The writings of Fray Bernardino Sahagun (1499-1590), a Spanish missionary who lived with and studied the Indians of Mexico, provide the earliest documented information about peyote. He writes that the Chichimecas and the Toltec Indians probably used peyote as early as 300 B.C.
Dr. Francisco Hernandez, King Philip IPs personal physician, gave the first physical description of the cactus plant. Along with describing its psychoactive qualities, he also wrote about its medicinal uses, namely, to relive painful joints.
However, the newcomers to the New World were not accepting of the well-established peyote cults. Campaigns were quickly undertaken to make peyote illegal. When Mexico outlawed it in 1720, the ritual was so entrenched that the practice continued in secret. In fact, the Huichol Indians of Mexico still perform a peyote ritual that is probably very similar to that performed in the days before colonization.
In the same century, there is evidence of peyote use in the United States. The first recorded use of peyote is 1760. By the time of the Civil War (1860-1864), Native Americans were familiar with the plant and had a strong ritual surrounding its use. It was about 1880 that the peyote ceremony of the Kiowa and Comanche tribes first drew public attention. These Plains Indian tribes incorporated aspects of the Mexican peyote worship into their vision-quest ritual. The Plains Indians probably learned about the hallucinogenic cactus when they crossed the border into northern Mexico during various raids on the Mescalero Indians.
Experts suggest that the peyote ritual was embraced by the Native Americans because they saw it as a way to preserve their cultural heritage at a time when their way of life was slipping away. It was during this time that they were relocated to reservations. Tribal missionaries spread word of the beneficial effects of the peyote ritual on moral. In 1918, the Native American Church (NAC) was founded and further formalized the ritual use of peyote. It also set off a long history of debate over First Amendment rights and the use of a controlled substance by members of a church. In 1920, the church had more than 13,000 members comprising 30 tribes. By 2002, there were more than 250,000 members.
But there is another side to peyote — its use as a recreational or street drug. In 1897, Arthur Heffter, a German chemist, was the first to identify mescaline as the chemical responsible for peyote’s hallucinogenic effects. It was the first hallucinogenic compound synthesized. At the time, the science community wanted to know what chemical would cause hallucinations in otherwise normal individuals who were not suffering from a psychosis or brain disorder.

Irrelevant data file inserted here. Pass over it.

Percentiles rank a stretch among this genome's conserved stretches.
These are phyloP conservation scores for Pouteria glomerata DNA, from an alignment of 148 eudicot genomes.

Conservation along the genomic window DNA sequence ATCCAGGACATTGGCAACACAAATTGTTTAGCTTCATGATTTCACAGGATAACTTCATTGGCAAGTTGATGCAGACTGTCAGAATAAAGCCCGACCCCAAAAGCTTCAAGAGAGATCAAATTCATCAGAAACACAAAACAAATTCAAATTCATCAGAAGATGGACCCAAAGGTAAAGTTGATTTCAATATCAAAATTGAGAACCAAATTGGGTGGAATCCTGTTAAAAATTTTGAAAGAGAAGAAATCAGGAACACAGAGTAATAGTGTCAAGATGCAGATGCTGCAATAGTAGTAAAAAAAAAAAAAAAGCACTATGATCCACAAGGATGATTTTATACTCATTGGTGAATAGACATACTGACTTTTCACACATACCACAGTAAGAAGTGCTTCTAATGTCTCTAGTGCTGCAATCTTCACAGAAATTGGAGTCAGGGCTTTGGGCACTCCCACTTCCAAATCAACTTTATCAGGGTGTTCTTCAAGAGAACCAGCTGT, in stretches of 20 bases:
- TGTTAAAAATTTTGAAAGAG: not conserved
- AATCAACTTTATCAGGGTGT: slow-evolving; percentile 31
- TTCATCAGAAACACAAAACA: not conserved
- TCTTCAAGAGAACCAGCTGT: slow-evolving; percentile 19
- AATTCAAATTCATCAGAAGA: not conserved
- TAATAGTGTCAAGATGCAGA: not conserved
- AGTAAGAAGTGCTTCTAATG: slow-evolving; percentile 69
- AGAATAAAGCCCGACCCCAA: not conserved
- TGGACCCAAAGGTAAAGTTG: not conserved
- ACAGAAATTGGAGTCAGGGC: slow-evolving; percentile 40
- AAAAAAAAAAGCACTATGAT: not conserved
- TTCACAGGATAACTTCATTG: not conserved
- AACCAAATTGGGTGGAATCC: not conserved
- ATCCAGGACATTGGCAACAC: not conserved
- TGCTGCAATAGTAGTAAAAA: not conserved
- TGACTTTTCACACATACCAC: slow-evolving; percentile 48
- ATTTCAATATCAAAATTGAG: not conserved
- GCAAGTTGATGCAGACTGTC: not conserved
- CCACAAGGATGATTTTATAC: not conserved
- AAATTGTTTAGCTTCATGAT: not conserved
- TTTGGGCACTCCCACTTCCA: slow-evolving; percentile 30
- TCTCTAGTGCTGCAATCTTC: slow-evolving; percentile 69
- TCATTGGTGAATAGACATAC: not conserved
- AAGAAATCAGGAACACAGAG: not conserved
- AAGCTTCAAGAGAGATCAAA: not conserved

In the late nineteenth and twentieth centuries, hallucinogenic substances were viewed as possible tools for understanding and treating psychiatric and other mental disorders. Tribal medicine men, or shamans, have always maintained it was an effective medicine to treat a number of ailments including alcoholism. However, peyote did not really catch on as a drug to be explored in the recreational arena until 1953 when the English novelist Aldous Huxley (1894-1963) wrote The Doors of Perception where he recounted his experiences with the peyote.
In the 1960s and 1970s, serious research involving mescaline and LSD continued and it was hoped that their use in psychotherapy would be established. Timothy Leary (1920-96), a Harvard professor best known for his lifelong experiments with LSD, also studied mescaline. He is best known for giving the motto “Turn on, tune in, and drop out,” to the hippie generation of the 1960s.
As academic interest in psychedelics flourished, street use became common, especially on college campuses. Opponents of psychedelic research said it failed to show that it had a viable use in psychotherapy, and growing street use demonstrated that the drugs had the potential for abuse and were dangerous. Users began reporting that some of their “trips,” as the experience under the influence of the drug is called, were bad trips, causing them and the medical community concern. Flashbacks — recurrences of the trip even without the drug — were also reported. Organizations such as the National Clearinghouse or Alcohol and Drug Information cautions that using hallucinogens, including mescaline, in large quantities may cause convulsions, blood vessel damage in the brain, or even irreversible brain damage.
In 1929, New Mexico was the first state to outlaw peyote, and in 1967 the federal government banned it all together. In 1970, the Comprehensive Drug Abuse Prevention and Control Act made peyote, mescaline, and every other hallucinogen a Schedule I drug, defined as having no known medical use. Money for research dried up and the tide turned against hallucinogens’ popularity as a street drug. Street use of peyote and mescaline was virtually nonexistent at the close of the twentieth century.
The federal government exempted the NAC from the ban on peyote if it is used as part of a bona fide religious ceremony. This point remains a center of legal controversy in states that want to limit its use or outlaw it completely.